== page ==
Photos: Cathryn

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In the Media

Construction to Align Fountain with Arch 2008

Just when you thought everyone in the mainstream media had forgotten about the Bloomberg Administration’s decision to align the Washington Square Fountain with Fifth Avenue and the Arch as part of its redesign plan (the fountain had stood regally in its original location for 137 YEARS), I came across this piece from writer Michael Gross at Crain’s NY Business. (This was a couple of weeks ago but still worth noting.)

New York Becoming Wisconsin:

The mayor’s domestication of Manhattan has gone far enough. It’s there in the nanny-state bans on foods, sodas and ciggies; the redesign of nasty, grotty, thrill-a-minute Times Square into a holding pen for clueless tourists; the move of the Washington Square fountain 22 feet to the east so it aligns with the arch and Fifth Avenue; even the routing of quirky neighborhood retailers and their replacement by Duane Reades, bank branches and chain stores—a perhaps unintended but definitely unpleasant side-effect of the mayor’s economic miracle. I recently called Time Warner Center the Short Hills Mall and someone said, “Don’t insult Short Hills like that.” Much as I like the visual vibrancy of the new Times Square, shut your eyes and listen to the voices around you, and you could be in Green Bay.

Enough with domestication. New Yorkers don’t want to be domesticated. We don’t want safe. We sometimes like scary. We don’t even always want clean. We’re not afraid of what’s around the corner; we rush toward it.

More at Crain’s.

For some history, see previous WSP Blog Post: Actually, Mr. Vellonakis, the Washington Square Park Fountain IS already aligned

Seen in the Village: More Jane Jacobs Less Marc Jacobs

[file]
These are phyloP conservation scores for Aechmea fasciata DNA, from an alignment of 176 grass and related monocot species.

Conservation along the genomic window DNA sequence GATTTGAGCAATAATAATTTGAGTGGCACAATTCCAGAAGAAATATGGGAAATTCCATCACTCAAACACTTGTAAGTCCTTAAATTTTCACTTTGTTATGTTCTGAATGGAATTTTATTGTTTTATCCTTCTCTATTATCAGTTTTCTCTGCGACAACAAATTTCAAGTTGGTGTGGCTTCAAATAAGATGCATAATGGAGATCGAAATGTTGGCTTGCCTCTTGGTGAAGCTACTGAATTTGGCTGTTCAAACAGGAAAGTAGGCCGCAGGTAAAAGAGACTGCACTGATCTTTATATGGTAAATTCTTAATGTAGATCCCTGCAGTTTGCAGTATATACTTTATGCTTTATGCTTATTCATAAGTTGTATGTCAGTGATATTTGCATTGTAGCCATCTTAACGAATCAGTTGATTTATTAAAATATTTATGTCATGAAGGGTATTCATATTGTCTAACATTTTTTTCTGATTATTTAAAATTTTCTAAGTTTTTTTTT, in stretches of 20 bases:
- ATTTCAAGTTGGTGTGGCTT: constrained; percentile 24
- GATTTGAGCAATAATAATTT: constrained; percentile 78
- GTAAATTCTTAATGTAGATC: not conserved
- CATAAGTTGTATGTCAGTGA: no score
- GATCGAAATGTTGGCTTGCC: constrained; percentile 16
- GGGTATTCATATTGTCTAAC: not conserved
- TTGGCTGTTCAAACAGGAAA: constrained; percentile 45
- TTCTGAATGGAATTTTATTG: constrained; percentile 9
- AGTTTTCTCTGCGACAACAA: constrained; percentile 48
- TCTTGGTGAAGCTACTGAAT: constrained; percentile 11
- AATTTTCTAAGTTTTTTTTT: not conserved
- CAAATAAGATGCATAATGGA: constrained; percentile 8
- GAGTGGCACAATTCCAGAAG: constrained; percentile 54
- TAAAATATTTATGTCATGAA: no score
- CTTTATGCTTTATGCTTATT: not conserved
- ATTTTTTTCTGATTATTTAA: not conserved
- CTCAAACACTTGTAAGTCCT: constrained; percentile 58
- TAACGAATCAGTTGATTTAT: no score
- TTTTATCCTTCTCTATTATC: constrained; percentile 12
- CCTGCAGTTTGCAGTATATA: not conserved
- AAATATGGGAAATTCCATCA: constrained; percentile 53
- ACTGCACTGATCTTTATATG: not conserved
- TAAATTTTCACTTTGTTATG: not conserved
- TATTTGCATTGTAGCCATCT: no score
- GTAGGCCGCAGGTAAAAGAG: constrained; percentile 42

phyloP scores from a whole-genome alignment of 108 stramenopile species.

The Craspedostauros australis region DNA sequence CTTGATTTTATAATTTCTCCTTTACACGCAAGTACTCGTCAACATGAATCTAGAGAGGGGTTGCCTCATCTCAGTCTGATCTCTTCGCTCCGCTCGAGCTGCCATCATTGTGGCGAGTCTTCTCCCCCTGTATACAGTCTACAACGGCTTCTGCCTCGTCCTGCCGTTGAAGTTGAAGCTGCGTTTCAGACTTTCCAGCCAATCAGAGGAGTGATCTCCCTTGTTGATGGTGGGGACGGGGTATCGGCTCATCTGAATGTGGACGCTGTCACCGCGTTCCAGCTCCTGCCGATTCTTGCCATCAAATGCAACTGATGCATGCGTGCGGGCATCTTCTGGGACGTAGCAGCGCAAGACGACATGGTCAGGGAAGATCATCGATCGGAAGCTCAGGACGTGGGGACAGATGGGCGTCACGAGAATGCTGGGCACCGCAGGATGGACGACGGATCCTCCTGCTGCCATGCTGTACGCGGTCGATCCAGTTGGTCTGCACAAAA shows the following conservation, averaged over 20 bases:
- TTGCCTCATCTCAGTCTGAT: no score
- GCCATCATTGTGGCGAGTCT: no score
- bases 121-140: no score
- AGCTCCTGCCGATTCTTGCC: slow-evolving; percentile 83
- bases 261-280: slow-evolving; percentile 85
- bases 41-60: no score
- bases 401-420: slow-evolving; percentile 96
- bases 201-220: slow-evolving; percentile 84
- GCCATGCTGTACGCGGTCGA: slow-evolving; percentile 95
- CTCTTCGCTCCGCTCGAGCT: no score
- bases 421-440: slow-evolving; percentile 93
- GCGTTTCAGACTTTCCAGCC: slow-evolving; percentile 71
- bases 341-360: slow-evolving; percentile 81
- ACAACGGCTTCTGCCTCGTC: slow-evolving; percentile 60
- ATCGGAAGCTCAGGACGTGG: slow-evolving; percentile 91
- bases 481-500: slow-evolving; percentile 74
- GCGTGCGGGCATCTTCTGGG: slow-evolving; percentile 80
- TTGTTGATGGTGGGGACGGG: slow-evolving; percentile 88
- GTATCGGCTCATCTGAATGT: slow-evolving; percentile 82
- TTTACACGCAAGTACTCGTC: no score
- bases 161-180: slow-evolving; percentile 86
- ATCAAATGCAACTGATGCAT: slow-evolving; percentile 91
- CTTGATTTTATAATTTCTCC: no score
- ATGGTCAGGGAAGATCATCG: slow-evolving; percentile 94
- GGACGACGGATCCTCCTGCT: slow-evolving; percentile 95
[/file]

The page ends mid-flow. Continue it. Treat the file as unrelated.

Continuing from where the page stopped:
In 2009, graphic designer Mike Joyce created these postcards, “More Jane Jacobs, Less Marc Jacobs,” and proceeded to spread the word about them. He provided them to anyone who requested them and they were placed in coffee shops and other locales around town. The postcards are still visible as seen here last month at West Village spot Soy Cafe.

Jeremiah at Vanishing New York interviewed Joyce in October 2009. His comments are still relevant a year and a half later:

One, it is absolutely not meant to be a personal statement against Marc Jacobs. I actually like some of the store’s window displays and think he and his team are really talented designers. And two, don’t be so literal! It’s a play on words to reflect the Village being taken over by franchises and chains of all kinds–not just the six Marc Jacobs stores. Oh, that would be my third point, there is of course a place for Marc Jacobs in the Village but six stores on two blocks?! Come on, the person that argues for that has no individuality.

You can read the rest of the VNY interview here. At the same time, Joyce also commented: “Probably the biggest question I am asked is ‘Who’s Jane Jacobs?‘”

For the answer to that, see previous WSP Blog posts: